IT will provide the shortest-priced favourite of the four $100,000 Regional Championships contested around New South Wales this week.
Yet Friday night’s Riverina Regional Championship at the Wagga track has to be the most anticipated of all the regions involved.
That’s because it threatens to produce the horse with the biggest future . . . four-year-old pacer Whereyabinboppin.
Such is his turn of foot that even the draw will probably not make much difference to the result as the David Kennedy-trained and Jackson Painting-driven pacer hasn’t tasted defeat for almost two years – and that was when he was beaten at Geelong, long before he came under the care of Kennedy.
His two starts at the Riverina Paceway have resulted in two wins by a combined margin of almost 60-metres and he again threatens to blow them away this week after two weeks cooling his heels at Kennedy’s Leeton stables.
Whereyabinboppin is not foolproof and Kennedy admits he gets on his knees to a degree when he races.
So, he has overcome that by adding ‘spreaders’ to his gear although Kennedy maintains Whereyabinboppin doesn’t particularly like having them on.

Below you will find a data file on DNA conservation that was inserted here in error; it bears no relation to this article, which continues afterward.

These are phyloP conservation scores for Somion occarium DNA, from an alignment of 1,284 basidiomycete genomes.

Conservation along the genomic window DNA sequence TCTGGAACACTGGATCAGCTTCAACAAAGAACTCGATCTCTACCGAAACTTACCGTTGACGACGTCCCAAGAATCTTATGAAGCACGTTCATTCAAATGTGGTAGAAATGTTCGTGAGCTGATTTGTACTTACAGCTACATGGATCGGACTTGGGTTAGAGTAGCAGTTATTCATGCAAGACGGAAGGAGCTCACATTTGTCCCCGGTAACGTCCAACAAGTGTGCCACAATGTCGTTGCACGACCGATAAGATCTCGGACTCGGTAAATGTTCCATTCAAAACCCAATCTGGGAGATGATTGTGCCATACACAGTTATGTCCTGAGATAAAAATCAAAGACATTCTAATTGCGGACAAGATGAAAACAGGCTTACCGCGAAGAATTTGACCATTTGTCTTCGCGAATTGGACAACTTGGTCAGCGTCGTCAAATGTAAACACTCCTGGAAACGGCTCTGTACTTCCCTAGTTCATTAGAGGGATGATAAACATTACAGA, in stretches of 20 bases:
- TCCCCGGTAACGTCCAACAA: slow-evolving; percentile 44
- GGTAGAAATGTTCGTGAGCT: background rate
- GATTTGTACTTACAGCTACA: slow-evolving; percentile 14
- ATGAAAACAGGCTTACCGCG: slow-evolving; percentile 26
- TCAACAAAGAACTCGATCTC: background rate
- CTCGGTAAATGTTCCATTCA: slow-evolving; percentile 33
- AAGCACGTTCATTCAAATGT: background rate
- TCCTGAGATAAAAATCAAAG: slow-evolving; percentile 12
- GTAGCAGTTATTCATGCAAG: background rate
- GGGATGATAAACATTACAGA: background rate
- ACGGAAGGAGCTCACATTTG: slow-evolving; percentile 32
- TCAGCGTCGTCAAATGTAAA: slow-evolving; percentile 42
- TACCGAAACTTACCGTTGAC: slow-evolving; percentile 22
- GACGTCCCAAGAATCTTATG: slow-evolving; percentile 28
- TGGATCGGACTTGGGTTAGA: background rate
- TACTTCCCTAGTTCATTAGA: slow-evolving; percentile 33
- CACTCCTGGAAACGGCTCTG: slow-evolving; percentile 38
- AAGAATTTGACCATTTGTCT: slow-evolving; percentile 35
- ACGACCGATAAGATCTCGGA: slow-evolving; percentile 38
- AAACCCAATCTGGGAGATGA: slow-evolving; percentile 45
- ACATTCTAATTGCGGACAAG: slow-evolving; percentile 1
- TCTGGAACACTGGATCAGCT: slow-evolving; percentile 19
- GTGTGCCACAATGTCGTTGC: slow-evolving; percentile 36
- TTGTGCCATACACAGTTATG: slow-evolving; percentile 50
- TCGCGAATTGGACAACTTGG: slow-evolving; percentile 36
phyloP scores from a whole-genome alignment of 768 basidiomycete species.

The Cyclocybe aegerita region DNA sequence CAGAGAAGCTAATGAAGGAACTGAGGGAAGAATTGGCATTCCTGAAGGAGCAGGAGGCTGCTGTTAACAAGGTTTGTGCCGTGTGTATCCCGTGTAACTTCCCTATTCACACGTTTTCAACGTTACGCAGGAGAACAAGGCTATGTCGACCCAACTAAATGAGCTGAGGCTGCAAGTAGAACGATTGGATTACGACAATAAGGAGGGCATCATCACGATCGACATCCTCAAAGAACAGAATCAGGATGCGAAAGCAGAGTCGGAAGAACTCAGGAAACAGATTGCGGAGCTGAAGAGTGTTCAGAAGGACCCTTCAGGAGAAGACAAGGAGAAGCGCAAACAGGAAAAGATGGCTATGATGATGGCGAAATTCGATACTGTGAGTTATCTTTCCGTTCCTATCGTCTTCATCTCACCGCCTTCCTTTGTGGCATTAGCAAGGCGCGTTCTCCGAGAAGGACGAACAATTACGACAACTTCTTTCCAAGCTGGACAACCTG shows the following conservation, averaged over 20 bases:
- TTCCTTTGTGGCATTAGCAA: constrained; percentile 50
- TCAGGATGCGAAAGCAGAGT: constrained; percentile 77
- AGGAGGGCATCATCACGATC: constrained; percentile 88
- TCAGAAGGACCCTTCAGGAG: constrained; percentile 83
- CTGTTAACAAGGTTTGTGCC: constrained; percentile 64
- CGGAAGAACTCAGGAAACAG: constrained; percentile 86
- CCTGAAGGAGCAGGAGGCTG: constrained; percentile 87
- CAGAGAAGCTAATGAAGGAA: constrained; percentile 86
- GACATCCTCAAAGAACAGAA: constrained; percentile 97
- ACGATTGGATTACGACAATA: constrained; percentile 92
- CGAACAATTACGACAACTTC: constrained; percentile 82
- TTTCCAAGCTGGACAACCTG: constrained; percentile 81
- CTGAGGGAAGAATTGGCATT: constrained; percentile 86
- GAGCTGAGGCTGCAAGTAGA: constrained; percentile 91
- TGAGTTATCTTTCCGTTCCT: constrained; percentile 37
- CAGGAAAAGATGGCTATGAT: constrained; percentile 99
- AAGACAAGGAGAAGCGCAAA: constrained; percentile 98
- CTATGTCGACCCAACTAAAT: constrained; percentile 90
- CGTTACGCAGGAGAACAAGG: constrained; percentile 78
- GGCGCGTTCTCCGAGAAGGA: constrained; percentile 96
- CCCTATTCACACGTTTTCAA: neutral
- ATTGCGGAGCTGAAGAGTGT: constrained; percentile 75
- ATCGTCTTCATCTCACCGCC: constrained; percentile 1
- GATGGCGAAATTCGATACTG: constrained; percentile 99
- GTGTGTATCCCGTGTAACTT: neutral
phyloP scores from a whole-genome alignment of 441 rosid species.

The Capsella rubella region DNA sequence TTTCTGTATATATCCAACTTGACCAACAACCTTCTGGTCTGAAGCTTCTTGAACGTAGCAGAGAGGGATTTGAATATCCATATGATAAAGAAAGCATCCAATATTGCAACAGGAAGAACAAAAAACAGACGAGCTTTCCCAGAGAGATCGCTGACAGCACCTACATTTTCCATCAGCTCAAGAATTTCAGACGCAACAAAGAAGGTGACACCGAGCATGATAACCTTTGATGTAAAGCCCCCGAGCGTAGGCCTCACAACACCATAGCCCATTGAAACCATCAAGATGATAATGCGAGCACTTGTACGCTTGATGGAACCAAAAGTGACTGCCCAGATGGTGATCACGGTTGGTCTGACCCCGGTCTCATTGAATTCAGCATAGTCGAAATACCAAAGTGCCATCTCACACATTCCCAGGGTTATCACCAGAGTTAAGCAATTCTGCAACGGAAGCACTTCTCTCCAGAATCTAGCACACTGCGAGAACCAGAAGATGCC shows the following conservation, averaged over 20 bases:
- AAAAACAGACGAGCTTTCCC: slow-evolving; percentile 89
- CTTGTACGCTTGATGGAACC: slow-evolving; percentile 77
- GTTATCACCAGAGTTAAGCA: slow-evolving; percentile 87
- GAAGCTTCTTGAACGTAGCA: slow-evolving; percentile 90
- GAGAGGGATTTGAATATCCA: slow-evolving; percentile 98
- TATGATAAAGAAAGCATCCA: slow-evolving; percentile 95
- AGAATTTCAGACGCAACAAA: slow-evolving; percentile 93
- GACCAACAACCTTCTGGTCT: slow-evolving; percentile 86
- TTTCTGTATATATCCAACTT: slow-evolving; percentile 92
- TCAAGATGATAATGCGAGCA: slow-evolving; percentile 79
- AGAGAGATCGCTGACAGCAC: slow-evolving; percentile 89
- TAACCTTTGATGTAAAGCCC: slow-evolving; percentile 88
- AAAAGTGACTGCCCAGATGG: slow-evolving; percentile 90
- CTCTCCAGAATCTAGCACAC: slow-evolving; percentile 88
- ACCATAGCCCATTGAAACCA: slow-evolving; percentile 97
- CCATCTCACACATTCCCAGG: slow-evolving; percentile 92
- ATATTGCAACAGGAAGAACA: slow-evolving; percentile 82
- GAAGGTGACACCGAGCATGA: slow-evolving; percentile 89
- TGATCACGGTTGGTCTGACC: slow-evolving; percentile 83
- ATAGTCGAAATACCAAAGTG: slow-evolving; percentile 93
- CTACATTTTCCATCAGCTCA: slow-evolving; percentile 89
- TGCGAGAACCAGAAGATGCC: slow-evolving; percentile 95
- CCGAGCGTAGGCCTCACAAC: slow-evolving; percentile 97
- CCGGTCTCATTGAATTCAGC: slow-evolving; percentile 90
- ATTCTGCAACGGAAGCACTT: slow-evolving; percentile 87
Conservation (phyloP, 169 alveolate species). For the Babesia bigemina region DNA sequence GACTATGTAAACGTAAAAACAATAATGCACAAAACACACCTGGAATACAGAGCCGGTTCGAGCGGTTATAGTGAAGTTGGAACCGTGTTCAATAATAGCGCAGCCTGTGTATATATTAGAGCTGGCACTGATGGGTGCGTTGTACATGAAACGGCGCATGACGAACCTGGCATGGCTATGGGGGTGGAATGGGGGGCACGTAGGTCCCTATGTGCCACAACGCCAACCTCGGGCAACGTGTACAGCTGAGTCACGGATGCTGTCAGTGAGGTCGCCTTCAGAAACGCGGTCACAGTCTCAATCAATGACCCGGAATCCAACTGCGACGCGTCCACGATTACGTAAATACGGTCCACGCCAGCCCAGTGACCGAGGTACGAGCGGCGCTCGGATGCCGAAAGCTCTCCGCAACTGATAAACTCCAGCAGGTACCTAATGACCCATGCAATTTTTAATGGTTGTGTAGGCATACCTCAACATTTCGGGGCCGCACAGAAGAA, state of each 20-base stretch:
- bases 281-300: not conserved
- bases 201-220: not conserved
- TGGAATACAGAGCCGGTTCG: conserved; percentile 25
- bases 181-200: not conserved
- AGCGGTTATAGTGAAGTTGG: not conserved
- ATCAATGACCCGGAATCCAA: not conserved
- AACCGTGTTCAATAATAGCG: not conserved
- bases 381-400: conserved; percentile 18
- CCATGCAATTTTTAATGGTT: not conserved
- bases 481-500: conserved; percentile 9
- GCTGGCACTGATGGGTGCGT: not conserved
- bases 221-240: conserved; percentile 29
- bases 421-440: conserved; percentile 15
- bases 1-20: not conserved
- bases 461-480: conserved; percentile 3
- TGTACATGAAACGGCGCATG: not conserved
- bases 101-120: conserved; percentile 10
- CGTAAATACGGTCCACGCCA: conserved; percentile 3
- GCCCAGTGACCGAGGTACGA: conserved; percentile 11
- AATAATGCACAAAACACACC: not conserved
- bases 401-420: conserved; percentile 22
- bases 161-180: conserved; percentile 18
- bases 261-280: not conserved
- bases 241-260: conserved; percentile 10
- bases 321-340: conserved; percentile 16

“But it’s worked out OK so far,” said the trainer who learned most of his tricks of the trade from champion New Zealand trainer Barry Purdon, after a stint working for the elder brother of Mark Purdon in The Shaky Isles about 15 years ago.
Despite the fact he zipped away to win his Championship heat by a mere 32.7 metres, Kennedy still believes that Whereyabinboppin could be even better come Friday night.
“Jack [Painting] thinks that he switches off a bit and loses a bit of interest when his rivals drop off,” said Kennedy.
“He has had his last two races just about won when he has reached the back straight.
“This horse has such high speed I really think bad luck could be the only real trouble that could cost him the final.”
And Kennedy probably knows his biggest danger is likely to be there in his own backyard.
Western Sonador, trained by Ellen Bartley and driven by the Riverina’s other gun reinsman Blake Jones, looks the biggest danger to Whereyabinboppin.
“Jack and I train 10-12 horses on our property and Ellen and Blake train their team from there too,” said Kennedy.
“We all help each other out of a morning and together put between 25 and 28 horses through their paces there.
“After Friday night’s race we would be happy to go to Menangle or wherever with Whereyabinboppin. “With a horse like this you have to travel to chase the bigger prizemoney.”